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This Week in PNAS: Oct 18, 2016

In the early online edition of the Proceedings of the National Academy of Sciences, Harvard University and Genia Technologies' George Church leads a team presenting a single-molecule sequencing strategy built around a polymerase enzyme and alpha-hemolysin-based nanopore inserted into a lipid bilayer. The researchers sequenced stretches of tagged DNA moving through the pore with the help of a complementary metal oxide semiconductor electrode array that had the lipid bilayer on its surface. In their proof-of-principle experiments, they measured each tagged base hundreds of times to distinguish the signals they produced from background noise in the system. "Coupling protein catalysis and nanopore-based detection to an electrode array could provide the foundation of a highly scalable, single-molecule, electronic DNA-sequencing platform," the team writes.

A University of California, San Diego team takes a look at newly generated and steady-state transcripts in developing Arabidopsis thaliana seedlings. The researchers used global nuclear run-on sequencing, 5' global nuclear run-on sequencing, and RNA sequencing, respectively, to sequence nascent RNA and unravel RNA polymerase patterns, map transcription start sites, and assess steady state transcript levels in six-day-old A. thaliana seedlings. "Our modified method to map engaged RNA polymerases and nascent transcripts in primary tissues paves the way for comparative and response studies," the authors write.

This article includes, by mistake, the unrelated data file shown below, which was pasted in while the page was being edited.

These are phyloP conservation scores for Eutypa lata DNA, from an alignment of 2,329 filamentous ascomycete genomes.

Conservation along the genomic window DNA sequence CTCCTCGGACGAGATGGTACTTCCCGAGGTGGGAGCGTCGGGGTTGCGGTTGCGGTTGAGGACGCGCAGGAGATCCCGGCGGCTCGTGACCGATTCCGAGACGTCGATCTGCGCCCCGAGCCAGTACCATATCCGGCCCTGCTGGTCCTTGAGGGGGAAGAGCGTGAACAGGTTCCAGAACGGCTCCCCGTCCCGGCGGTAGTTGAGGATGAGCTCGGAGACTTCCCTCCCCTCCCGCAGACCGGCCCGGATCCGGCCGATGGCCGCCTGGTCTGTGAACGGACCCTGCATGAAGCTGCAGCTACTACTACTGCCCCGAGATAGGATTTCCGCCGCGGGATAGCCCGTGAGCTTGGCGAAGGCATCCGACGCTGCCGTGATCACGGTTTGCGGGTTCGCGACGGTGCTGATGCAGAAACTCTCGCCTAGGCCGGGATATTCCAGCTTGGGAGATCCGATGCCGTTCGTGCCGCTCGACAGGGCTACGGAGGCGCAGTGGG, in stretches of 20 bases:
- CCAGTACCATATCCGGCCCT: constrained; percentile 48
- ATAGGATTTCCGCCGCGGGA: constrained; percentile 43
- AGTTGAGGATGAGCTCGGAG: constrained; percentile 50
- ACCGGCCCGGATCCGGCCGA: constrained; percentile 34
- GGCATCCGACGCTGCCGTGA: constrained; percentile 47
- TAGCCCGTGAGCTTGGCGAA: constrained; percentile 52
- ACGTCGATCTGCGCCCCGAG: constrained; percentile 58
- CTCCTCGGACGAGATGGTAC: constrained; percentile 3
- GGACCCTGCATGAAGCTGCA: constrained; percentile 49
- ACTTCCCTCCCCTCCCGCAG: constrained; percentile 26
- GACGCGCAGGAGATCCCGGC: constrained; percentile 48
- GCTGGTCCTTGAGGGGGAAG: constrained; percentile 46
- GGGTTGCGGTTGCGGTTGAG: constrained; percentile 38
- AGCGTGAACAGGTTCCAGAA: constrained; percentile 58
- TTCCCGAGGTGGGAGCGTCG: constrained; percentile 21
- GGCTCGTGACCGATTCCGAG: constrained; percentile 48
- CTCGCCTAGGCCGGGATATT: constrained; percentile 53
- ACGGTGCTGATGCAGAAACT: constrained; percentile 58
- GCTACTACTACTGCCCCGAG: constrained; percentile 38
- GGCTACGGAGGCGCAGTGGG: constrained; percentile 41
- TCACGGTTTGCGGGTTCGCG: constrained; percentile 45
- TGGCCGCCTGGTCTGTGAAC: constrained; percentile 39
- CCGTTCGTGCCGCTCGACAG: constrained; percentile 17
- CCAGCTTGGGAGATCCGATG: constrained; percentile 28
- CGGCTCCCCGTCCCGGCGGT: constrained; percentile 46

Finally, Canadian researchers report on phosphoproteomic patterns found in mouse models of a heart disease called dilated cardiomyopathy, which is characterized by heart enlargement, weakening, and life threatening declines in heart function. From mass spectrometry- and affinity capture-based analyses of nearly 1,900 heart-related phosphoproteins, close to 3,900 phosphopeptides and almost 3,600 proteins overall in mouse heart tissue, the team notes that transgenic mice showing early signs of dilated cardiomyopathy had altered signaling by Notch-1 and other pathways compared to wild-type mice from the same litter. The group also confirmed these findings in its follow-up immuno-blotting and immunofluorescence experiments.